We are told that the person talking is the one who is learning. Think about that within the context of a traditional American classroom. Who's talking? I've observed hundreds of classrooms over the course of my career and can easily conclude that in the vast majority of them it is the adult who is doing most of the talking. Does that mean it's the adult who is learning? We would hope this to be so, but not as the primary learner at the expense of the kids. Perhaps we have the equation upside down.
Traditionally, we limit, or at least control, the amount of student talk in a given class setting. Our experience suggests that a well-managed classroom will have students compliantly focused on every word given by their teacher, with limited opportunity for peer to peer discourse or debate.
At what cost? What happens when, and if, the students speak?
In a provocative, and, somewhat, amusing article that appeared in the November 3, 2015 edition of Faculty Focus, professor Joseph Finckel recounts an occurrence where he literally lost his voice, rendering him unable to communicate with his students in the manner that was familiar to both him and them. Yes, he is a college professor. But, I would hope to dispel any myth that his experience is solely applicable to a post-secondary environment. I find his experience, and his conclusions to be equally appropriate for pre K-12 practitioners to consider. After all, true learning is absolute. Nuances for the age of the learner are expected, but should never be leveled as excuses to avoid the truth.
Professor Finckel states: “A wealth of literature focuses on active learning and learner-centered instruction, but I submit that nothing empowers learners as immediately and profoundly as does removing the professor’s voice from the room.”
Let that resonate. “Nothing empowers learners as immediately and profoundly as does removing the professor’s voice from the room.”
Even as his vocal condition improved, he found himself captivated by what was occurring in his classroom. So he elected to extend his period of silence. “My experience teaching without talking proved so beneficial to my students, so personally and professionally centering, and so impactful in terms of the intentionality of my classroom behavior that I now ‘lose my voice’ at least once every semester.”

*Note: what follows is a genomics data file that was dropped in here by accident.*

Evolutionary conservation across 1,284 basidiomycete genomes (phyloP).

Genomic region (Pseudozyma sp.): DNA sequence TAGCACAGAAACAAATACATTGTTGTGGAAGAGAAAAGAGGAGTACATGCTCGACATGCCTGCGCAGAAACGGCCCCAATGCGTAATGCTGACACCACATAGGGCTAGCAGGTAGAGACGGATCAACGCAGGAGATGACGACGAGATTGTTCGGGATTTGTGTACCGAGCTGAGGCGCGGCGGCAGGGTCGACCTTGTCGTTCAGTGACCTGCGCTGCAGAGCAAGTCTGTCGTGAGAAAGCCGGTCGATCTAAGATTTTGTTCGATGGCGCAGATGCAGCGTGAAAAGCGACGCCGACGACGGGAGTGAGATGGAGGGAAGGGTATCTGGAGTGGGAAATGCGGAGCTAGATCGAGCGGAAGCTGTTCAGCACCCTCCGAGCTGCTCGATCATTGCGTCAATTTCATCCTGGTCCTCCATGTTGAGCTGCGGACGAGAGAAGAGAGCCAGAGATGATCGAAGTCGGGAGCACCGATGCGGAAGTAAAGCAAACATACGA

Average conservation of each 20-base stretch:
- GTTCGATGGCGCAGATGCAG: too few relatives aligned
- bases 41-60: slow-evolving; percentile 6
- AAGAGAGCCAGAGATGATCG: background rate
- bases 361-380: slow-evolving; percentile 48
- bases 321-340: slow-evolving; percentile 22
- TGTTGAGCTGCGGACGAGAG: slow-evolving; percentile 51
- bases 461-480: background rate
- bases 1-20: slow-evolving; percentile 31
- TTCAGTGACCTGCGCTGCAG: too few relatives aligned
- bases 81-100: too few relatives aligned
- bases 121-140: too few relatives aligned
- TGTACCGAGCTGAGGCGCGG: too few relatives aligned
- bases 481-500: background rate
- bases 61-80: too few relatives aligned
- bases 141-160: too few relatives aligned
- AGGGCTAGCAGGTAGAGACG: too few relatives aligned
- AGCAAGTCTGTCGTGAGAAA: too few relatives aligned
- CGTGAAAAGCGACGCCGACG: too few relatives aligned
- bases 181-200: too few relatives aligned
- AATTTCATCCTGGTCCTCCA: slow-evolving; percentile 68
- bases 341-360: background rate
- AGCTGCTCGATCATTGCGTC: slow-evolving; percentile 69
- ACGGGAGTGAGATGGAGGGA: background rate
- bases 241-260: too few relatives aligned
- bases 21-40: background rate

(I would suggest a more frequent interval of teacher silence.)
It all boils down to the tension that exists between dependence and independence.
Dependence is reinforced in an environment where the teacher is doing the bulk of the talking. It is the teacher, the expert, who is the keeper of wisdom and information; to be served up at their discretion and as he or she is comfortable. Consequently, any discovery that the students may experience is in the sole control of the instructor. When discovery does occur, how it happens and the manner that it will be assessed, is a one-sided proposition. In fact, what might appear to be discovery may not be true discovery at all. We should not be disillusioned that just because students are observed to be diligently writing down every word that's being said, that this translates to genuine student engagement. Rather, it is an act of compliance: compliance of an expectation to be receivers of information rather than those who construct it, in preparation for a scripted call and response experience that is the product of successful memorization and the timely regurgitation of information.